When I walked into the Grace atelier a scant few months before my wedding, I was feeling overwhelmed, fat and ready to elope. I was greeted by a diminutive, calming force who is now known to me as Loyce. I plopped down in one of her comfy chairs and scattered by books, pieces of fabric, scraps of paper and ribbons from the invitations all over, and began to express what I wanted. What I wanted was not exactly traditional, and I was braced for resistance or a lack of comprehension of the concept, but what I got was genuine enthusiasm, a willingness to hear the ideas, but no fear in giving her honest appraisal. I looked up into her big, kind eyes, and for reasons beyond my understanding, I just knew, in that instant, that everything was going to be all right. I could see that I had been lucky enough to find a true artist by looking at the beautiful work hanging all around me, but her ability to sprinkle her magic dust while staying tuned into the bride at hand (me) is a rare gift. Later, I met her mom (Sara), and as my family was all on the east coast, the two of them became my family here. Throughout my experience at Grace, they were forgiving when I was flaky, honest when some aspect of the vision was off the mark, funny when I needed to laugh and ultimately gave me the absolute dress of my dreams.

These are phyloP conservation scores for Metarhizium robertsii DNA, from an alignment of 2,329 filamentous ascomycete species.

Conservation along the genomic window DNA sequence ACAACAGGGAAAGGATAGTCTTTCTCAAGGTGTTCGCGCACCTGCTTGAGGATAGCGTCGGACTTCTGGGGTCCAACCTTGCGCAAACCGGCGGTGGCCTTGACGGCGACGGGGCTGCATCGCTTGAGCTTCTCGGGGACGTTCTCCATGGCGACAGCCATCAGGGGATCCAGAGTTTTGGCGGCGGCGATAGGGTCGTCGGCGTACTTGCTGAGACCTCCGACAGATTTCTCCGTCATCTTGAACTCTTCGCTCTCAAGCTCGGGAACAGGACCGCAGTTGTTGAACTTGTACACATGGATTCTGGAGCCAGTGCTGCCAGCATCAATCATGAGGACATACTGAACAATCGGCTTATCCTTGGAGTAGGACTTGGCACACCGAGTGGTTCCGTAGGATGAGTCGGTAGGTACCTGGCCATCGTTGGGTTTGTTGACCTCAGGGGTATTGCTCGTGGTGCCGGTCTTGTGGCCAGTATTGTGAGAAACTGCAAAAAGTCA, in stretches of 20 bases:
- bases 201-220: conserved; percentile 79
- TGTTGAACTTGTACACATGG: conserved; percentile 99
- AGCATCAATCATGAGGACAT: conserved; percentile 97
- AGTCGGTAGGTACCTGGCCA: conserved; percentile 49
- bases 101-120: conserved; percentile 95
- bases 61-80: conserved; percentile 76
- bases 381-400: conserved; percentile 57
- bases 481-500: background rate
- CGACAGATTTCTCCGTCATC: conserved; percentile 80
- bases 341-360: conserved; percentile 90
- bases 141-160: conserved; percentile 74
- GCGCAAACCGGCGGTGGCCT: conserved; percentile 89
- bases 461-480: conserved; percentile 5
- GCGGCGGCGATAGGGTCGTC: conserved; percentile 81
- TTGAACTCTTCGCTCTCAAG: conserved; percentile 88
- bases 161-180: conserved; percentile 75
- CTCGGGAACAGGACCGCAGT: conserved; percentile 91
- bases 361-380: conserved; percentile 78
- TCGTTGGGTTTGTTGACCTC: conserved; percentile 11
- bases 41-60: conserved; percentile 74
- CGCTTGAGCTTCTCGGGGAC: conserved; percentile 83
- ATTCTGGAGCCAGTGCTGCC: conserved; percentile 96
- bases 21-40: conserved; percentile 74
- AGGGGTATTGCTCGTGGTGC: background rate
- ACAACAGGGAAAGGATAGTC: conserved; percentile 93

When I walked down the aisle, I was told I looked like a cover of a bridal magazine because everything was slightly unusual, yet so perfectly right. That day I felt comfortable, yet exquisite. I am convinced that Loyce’s work on my wedding ensemble was her best work, and that is the mark of an exceptional designer — because I am certain that every single bride she’s worked with is convinced of the same thing.
Thank you Loyce.